Curiosity in Isolation at Edinburgh and Glasgow

We have just snapped the Curiosity Rover with the HiRISE camera on Mars Reconnaissance Orbiter.  Each of those pixels is  about 25 cm, so we can pick out the rover quite nicely in the centre of field of view. We have just completed a drill at a site we named Edinburgh and next week, when I am on operations duty, we will do a another drill hole at a locality we call Glasgow. Because of the lockdown even more of the rover operations is being done by staff working from home than usual. But after 8 terrestrial years, >3 martian years and 25 drill holes all is still working pretty well.

The HiRISE image covers a region called Greenheugh pediment, part of the lower slopes of Mount Sharp which we will be slowly driving up over the next 3 years of an extended mission. In this next part of the mission we expect to find a different sort of ancient environment to the earlier parts of the mission, with lots of sulphate minerals.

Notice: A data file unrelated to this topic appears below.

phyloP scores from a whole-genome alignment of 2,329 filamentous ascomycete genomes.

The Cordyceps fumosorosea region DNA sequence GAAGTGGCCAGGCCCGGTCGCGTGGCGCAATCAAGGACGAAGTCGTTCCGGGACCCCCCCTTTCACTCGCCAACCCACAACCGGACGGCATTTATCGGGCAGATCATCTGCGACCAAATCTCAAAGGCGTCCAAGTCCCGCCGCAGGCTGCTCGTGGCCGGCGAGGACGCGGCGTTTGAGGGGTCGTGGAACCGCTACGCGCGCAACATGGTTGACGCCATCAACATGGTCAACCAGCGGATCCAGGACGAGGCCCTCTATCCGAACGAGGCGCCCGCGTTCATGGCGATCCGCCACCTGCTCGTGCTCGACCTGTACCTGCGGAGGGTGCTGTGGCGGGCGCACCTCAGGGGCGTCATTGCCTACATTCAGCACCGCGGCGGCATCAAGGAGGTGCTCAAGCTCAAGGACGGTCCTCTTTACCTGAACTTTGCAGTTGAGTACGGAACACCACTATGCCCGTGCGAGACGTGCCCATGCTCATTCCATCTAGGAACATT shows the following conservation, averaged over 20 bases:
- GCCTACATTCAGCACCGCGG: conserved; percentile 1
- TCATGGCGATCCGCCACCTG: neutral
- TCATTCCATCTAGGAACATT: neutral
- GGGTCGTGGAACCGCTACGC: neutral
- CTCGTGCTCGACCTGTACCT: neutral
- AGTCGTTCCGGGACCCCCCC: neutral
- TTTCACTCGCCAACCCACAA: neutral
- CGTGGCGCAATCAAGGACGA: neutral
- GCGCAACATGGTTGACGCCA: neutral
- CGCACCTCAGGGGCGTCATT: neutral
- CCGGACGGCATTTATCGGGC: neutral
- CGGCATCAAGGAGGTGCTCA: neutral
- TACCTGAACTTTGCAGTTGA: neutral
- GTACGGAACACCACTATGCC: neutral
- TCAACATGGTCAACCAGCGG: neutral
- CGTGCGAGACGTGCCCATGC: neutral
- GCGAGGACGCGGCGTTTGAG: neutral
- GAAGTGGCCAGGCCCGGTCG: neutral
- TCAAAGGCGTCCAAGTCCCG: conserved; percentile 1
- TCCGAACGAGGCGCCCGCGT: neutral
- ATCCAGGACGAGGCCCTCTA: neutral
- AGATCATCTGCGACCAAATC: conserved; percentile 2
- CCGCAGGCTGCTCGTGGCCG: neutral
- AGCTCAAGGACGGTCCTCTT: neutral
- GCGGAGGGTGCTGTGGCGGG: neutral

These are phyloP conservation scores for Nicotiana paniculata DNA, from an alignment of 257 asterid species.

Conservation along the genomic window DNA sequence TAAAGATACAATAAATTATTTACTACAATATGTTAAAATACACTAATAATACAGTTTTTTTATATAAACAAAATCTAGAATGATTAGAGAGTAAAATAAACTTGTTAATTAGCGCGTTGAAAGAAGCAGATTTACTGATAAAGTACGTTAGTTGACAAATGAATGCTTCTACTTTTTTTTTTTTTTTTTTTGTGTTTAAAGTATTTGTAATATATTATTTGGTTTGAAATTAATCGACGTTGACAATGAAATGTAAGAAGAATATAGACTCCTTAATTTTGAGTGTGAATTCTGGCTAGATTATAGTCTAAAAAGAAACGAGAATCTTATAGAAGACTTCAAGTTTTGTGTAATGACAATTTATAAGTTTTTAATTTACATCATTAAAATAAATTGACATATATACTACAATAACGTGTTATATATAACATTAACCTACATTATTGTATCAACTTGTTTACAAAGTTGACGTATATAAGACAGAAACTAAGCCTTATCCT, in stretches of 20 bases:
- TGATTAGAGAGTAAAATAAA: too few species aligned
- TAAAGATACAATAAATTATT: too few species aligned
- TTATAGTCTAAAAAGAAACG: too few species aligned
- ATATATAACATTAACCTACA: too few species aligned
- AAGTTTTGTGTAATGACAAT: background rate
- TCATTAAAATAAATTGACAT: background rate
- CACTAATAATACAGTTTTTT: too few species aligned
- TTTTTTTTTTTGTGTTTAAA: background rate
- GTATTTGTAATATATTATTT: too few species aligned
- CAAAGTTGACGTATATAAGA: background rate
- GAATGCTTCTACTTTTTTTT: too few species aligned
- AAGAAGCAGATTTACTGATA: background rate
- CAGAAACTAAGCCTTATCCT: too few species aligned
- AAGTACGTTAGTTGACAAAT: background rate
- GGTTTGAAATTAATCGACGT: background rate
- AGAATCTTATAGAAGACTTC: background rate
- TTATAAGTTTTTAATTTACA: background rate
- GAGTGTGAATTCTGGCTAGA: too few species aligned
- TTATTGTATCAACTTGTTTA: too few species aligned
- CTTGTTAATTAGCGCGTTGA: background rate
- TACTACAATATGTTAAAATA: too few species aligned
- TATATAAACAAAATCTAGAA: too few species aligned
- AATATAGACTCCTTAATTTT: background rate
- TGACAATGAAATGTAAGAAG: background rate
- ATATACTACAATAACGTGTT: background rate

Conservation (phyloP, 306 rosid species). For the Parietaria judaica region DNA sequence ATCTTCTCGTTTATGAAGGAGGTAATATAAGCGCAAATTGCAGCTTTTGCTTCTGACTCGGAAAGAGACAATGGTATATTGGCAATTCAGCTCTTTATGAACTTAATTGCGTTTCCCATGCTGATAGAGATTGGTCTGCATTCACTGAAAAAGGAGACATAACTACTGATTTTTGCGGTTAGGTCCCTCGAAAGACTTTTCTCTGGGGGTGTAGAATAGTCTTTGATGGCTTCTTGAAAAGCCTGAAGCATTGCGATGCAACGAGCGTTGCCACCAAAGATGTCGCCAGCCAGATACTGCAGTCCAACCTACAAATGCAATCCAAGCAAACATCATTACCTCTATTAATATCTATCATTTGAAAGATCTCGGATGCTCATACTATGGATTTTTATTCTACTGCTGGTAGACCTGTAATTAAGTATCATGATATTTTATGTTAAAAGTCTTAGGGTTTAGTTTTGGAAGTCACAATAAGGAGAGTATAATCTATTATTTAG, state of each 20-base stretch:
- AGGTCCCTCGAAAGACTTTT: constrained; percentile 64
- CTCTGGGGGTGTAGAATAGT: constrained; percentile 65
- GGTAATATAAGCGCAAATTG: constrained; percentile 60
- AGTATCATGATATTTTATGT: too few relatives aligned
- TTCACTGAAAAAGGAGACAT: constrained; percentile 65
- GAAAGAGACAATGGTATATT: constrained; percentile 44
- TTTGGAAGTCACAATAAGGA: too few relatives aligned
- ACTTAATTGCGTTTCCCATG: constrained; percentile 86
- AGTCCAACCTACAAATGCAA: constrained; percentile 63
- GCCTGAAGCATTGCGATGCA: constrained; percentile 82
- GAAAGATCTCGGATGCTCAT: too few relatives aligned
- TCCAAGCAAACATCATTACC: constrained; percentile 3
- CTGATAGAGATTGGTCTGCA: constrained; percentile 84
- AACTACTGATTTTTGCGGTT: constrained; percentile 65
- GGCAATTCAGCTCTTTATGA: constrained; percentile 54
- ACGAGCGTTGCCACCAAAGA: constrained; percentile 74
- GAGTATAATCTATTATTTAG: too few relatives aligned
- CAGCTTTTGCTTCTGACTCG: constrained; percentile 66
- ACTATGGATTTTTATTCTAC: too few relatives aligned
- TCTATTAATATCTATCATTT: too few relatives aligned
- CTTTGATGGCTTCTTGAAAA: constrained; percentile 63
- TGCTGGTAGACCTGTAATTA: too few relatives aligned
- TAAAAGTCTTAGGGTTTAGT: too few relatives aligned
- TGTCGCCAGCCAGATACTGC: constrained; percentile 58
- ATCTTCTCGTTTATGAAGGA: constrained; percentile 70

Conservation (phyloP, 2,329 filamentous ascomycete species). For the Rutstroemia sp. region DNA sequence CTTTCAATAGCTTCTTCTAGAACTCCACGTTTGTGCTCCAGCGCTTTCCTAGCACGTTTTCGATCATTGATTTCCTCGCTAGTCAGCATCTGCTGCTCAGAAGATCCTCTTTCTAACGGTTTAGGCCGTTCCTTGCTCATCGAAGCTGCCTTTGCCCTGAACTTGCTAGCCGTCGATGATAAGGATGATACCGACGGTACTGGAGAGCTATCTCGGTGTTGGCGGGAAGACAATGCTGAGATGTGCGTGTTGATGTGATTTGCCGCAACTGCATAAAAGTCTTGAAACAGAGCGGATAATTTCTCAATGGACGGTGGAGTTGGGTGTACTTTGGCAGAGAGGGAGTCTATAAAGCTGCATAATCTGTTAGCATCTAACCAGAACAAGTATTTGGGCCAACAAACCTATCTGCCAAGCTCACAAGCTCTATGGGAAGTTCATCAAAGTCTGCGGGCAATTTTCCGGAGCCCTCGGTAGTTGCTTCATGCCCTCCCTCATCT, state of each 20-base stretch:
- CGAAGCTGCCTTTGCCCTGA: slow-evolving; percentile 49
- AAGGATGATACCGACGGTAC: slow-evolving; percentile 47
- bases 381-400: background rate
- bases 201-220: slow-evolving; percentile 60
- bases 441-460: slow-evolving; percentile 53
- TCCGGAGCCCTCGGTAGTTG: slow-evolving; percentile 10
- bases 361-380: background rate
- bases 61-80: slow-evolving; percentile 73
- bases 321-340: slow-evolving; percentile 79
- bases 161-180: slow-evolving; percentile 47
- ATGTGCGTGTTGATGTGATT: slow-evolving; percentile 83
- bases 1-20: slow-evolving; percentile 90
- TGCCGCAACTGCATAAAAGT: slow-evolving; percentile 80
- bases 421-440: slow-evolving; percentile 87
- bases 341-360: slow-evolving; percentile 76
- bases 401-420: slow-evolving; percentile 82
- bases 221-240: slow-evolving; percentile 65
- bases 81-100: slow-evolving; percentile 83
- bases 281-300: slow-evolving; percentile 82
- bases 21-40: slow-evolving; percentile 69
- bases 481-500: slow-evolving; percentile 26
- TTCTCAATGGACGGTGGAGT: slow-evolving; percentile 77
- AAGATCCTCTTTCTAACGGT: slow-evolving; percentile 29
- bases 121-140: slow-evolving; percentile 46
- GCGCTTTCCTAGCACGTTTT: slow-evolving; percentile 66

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About jbridges

This blog is a record of my experiences and work during the Mars Science Laboratory mission, from the preparation, landing on August 5th 2012 Pacific Time, and onwards... I will also post updates about our other Mars work on meteorites, ExoMars and new missions. You can also follow the planetary science activities with @LeicsPlanets Professor John Bridges, School of Physics and Astronomy

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